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Working with STM32 and PID Controller Part 3: Speed control

In the previous guide (here), we took a look at how to implement the PID controller programmatically. In this guide, we shall use simple case study to control the speed of a DC motor.

In this guide, we shall cover the following:

  • What is speed control.
  • Code implementation.
  • Demo.

1. What is speed control:

Often we want to control the speed of a DC motor on demand. This intentional change of drive speed is known as speed control of a DC motor.

We can control the speed of DC motor manually or through an automatic control device. This is different to speed regulation – where the speed can regulate against the natural change in speed due to a change in the load on the shaft.

practicle of speed control

The speed of a DC motor (N) is equal to

N = K (V – IaRa)/ ø Where, K is a constant.

This implies three things:

  1. Speed of the motor is directly proportional to supply voltage.
  2. The Speed of the motor is inversely proportional to armature voltage drop.
  3. The motor speed is inversely proportional to the flux due to the field findings

Thus, the speed of a DC motor can control in three ways:

  • By varying the flux, and by varying the current through field winding
  • By varying the armature voltage, and the armature resistance
  • Through the supply voltage   

1. Flux Control Method

Due to the field winding, the magnetic flux varies in order to vary the speed of the motor. As the magnetic flux depends on the current flowing through the field winding, it changes by varying the current through the field winding. This can achieve using a variable resistor in a series with the field winding resistor.

Initially, when the variable resistor keeps at its minimum position, the rated current flows through the field winding due to a rated supply voltage, and as a result, the speed is kept normal. When the resistance increases gradually, the current through the field winding decreases. This in turn decreases the flux produced. Thus, the speed of the motor increases beyond its normal value.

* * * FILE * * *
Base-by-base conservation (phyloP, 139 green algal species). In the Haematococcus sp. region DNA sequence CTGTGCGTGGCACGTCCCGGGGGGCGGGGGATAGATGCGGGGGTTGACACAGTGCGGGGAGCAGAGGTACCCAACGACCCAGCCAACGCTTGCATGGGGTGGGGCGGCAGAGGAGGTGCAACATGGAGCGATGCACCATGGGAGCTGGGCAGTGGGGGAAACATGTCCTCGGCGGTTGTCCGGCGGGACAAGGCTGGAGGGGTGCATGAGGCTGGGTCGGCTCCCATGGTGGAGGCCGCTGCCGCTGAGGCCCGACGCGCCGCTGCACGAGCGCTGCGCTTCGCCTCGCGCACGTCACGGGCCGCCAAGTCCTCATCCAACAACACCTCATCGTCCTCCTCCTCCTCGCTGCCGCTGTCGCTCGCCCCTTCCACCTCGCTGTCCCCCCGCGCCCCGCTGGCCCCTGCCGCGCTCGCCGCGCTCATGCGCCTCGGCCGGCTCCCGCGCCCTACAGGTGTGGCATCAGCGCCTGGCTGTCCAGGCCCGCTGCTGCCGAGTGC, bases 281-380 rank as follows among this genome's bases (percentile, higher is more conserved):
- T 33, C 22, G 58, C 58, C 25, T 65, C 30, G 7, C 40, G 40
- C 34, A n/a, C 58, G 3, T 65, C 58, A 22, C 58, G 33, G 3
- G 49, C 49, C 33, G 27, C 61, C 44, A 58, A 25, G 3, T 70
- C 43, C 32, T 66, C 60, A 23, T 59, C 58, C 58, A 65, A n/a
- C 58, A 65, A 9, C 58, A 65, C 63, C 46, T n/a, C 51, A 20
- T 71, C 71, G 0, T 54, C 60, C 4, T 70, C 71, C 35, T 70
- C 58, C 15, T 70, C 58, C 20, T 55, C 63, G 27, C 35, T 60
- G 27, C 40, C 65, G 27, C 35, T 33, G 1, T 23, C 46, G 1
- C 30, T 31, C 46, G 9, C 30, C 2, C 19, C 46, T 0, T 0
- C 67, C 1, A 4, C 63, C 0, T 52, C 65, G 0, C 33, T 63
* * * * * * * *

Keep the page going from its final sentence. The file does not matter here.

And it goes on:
2. Armature Control Method

The controlling of armature resistance controls the voltage drop across the armature. With this method, the speed of the DC motor can control. This method also uses a variable resistor in series with the armature.

When the variable resistor reaches its minimum value, the armature resistance is at normal one. Therefore, the armature voltage drops. When the resistance value gradually increases, the voltage across the armature decreases. This in turn leads to decrease in the speed of the motor. In this way,  this method achieves the speed of the motor below its normal range.

3. Voltage Control Method

Both the above mentioned methods cannot provide speed control in the desirable range. Moreover, the flux control method can affect commutation. Whereas the armature control method involves huge power loss due to its usage of resistor in series with the armature. Therefore, a different method is often desirable – the one that controls the supply voltage to control the motor speed.

In such a method, the field winding receives a fixed voltage, and the armature gets a variable voltage. One such technique of voltage control method involves the use of a switch gear mechanism to provide a variable voltage to the armature. Another one uses an AC motor driven Generator to provide variable voltage to the armature (named as Ward-Leonard System).

Apart from these two techniques, the most widely used technique is the use of pulse width modulation to achieve speed control of a DC motor. PWM involves application of varying width of pulses to the motor driver to control the voltage applied to the motor. This method proves to be very efficient as the power loss keeps at minimum, and it doesn’t involve the use of any complex equipment.

PWM is achieved by varying the pulses applied to the enable pin of the motor driver IC to control the applied voltage of the motor. The variation of pulses is done by the micro controller, with the input signal from the push buttons. 

We hope that we covered all the details and relevant description on DC motor speed control.

2. Code Implementation:

First, include the header file of PID control

#include "pid.h"

Declare the structure of the PID:

PID_Param_t pid_par;

variable to store current rpm and output:

float rpm;
uint32_t out;

in the main function:

Set the parameters of PID:

pid_par.Kp=1.4;
	pid_par.Ki=0.001;
	pid_par.Kd=1;
	pid_par.Ts=1;
	pid_par.Anti_windup=Anti_windup_disabled;
	pid_par.Anti_windup_error=10;
	pid_par.Set_point=4000;
	pid_par.Outmin=100;
	pid_par.Outmax=1000;

Initialize PID controller:

PID_init(&pid_par);

In the while loop:

rpm=get_rpm();
		if(millis()%(uint64_t)pid_par.Ts==0){
		out=PID_Calculation(rpm);
		set_duty_cycle(out);
		}
		if(millis()%10==0){
		printf("%0.1f\t%0.1f\r\n",(float)pid_par.Set_point,rpm);}

You may download the source code from here:

3. Demo:

Note: the parameters are not tuned at all.

Happy coding 🙂

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